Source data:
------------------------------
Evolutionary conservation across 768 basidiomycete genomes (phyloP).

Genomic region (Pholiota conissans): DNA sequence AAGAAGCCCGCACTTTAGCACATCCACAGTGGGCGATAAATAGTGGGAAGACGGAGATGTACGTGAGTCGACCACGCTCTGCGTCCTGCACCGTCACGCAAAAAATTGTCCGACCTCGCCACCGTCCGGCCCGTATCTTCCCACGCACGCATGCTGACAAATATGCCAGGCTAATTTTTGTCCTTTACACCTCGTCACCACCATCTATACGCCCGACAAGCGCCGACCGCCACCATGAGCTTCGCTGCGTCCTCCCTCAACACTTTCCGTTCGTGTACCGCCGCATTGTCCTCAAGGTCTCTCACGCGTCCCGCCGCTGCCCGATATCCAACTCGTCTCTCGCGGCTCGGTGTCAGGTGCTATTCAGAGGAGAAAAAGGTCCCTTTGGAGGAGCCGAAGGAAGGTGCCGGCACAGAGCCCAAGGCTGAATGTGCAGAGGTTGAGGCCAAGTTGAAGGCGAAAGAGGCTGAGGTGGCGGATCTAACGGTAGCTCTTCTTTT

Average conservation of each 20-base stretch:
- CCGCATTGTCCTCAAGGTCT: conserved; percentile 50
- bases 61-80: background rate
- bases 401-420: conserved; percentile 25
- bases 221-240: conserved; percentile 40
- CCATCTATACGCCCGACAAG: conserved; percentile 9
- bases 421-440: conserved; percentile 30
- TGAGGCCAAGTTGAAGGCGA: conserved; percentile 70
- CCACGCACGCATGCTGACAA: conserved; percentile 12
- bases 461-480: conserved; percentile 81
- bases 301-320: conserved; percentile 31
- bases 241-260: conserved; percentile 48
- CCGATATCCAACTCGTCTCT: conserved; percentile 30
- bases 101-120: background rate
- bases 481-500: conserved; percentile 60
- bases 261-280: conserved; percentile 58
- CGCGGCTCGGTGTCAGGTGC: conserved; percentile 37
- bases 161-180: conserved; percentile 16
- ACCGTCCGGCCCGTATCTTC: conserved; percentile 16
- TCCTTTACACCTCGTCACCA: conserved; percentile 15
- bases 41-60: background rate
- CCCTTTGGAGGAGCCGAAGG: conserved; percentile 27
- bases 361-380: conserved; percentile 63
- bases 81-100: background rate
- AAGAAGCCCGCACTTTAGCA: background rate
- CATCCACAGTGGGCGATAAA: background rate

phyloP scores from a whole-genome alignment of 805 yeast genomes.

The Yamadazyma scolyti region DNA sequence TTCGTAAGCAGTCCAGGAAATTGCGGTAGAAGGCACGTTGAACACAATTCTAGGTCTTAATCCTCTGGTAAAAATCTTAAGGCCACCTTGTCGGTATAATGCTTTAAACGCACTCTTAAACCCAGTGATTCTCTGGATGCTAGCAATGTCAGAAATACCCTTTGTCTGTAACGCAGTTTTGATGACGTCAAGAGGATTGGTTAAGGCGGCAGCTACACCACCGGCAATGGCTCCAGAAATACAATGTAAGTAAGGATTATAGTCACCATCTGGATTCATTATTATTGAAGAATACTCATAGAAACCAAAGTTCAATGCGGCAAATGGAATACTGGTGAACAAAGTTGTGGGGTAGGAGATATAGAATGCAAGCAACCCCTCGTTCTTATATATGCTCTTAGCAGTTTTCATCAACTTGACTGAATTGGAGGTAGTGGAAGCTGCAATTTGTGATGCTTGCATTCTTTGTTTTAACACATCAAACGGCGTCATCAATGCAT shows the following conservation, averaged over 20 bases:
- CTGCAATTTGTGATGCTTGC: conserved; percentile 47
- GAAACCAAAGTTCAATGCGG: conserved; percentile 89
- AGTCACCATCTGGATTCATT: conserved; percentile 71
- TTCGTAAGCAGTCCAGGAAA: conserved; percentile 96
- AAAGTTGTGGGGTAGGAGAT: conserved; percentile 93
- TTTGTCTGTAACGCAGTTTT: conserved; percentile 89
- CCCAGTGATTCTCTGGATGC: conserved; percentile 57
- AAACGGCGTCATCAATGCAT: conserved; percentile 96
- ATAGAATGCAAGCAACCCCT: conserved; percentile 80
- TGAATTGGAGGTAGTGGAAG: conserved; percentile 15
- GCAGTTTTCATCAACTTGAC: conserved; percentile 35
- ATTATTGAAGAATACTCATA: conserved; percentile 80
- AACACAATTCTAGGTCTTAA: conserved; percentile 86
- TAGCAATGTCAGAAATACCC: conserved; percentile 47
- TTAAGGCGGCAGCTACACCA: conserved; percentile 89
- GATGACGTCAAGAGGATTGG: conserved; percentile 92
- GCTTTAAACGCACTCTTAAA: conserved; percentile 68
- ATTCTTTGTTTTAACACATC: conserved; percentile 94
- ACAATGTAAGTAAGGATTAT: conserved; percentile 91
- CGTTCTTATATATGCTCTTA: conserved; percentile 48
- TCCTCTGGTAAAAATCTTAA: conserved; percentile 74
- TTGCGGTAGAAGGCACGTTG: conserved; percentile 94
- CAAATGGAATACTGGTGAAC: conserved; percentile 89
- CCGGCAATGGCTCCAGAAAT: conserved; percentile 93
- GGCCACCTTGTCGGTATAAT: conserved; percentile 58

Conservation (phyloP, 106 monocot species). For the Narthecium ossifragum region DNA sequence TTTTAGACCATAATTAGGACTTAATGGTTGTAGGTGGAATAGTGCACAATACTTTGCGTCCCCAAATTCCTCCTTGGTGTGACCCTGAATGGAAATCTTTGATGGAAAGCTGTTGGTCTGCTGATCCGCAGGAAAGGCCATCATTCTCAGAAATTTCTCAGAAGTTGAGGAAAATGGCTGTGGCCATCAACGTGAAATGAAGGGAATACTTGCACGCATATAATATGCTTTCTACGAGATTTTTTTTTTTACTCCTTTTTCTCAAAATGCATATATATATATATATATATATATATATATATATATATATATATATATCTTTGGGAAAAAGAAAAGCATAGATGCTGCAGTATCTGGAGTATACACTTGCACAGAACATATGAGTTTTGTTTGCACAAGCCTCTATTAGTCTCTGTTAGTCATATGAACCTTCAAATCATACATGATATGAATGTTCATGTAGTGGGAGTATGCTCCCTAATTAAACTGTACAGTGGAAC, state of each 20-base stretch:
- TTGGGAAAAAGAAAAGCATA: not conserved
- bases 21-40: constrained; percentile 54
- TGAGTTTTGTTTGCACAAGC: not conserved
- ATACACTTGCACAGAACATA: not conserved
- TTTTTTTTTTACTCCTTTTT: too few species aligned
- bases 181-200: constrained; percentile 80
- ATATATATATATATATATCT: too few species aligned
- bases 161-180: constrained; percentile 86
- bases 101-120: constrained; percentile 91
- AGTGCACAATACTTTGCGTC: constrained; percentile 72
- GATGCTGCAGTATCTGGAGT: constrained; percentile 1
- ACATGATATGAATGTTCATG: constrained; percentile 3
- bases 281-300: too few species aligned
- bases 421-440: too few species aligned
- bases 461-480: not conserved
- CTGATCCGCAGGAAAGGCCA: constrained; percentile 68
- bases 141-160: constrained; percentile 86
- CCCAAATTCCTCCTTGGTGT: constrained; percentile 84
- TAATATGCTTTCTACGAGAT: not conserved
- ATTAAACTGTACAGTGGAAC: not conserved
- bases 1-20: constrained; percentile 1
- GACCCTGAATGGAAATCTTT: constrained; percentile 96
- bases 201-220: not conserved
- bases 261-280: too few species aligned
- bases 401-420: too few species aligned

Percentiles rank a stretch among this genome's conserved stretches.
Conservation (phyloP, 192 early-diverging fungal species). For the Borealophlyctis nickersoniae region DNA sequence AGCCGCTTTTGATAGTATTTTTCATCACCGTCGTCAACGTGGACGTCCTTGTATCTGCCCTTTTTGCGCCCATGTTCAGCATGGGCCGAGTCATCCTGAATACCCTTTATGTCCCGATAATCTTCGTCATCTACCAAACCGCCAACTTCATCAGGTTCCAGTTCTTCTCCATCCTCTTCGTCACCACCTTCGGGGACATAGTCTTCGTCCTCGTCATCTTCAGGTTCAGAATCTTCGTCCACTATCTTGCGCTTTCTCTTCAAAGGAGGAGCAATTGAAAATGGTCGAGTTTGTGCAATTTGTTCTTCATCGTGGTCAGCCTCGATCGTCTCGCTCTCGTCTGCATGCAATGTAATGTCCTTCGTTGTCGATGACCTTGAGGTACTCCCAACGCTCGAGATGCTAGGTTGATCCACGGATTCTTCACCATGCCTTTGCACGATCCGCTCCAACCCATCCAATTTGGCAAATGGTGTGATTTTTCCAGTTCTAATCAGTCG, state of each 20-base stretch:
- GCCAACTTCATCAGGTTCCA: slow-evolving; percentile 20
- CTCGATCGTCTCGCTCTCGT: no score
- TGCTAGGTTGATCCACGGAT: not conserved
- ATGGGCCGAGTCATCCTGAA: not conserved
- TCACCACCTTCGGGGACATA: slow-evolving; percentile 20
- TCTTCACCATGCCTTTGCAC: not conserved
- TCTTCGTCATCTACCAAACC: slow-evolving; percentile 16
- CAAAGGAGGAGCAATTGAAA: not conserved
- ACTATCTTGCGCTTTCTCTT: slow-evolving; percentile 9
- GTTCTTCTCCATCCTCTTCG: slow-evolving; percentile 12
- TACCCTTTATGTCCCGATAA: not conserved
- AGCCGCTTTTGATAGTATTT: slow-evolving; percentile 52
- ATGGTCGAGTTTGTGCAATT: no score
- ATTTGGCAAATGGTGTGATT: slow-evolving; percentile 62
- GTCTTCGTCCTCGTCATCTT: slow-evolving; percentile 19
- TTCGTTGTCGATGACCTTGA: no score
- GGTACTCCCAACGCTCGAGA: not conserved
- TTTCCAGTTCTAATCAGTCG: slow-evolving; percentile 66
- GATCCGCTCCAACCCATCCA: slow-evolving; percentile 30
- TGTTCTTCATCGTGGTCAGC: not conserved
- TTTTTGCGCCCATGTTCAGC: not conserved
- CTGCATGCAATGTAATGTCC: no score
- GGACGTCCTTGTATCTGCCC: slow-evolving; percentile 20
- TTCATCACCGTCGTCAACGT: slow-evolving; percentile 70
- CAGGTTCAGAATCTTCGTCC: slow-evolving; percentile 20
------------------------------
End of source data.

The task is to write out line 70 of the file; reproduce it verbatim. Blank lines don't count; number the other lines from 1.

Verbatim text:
- bases 421-440: too few species aligned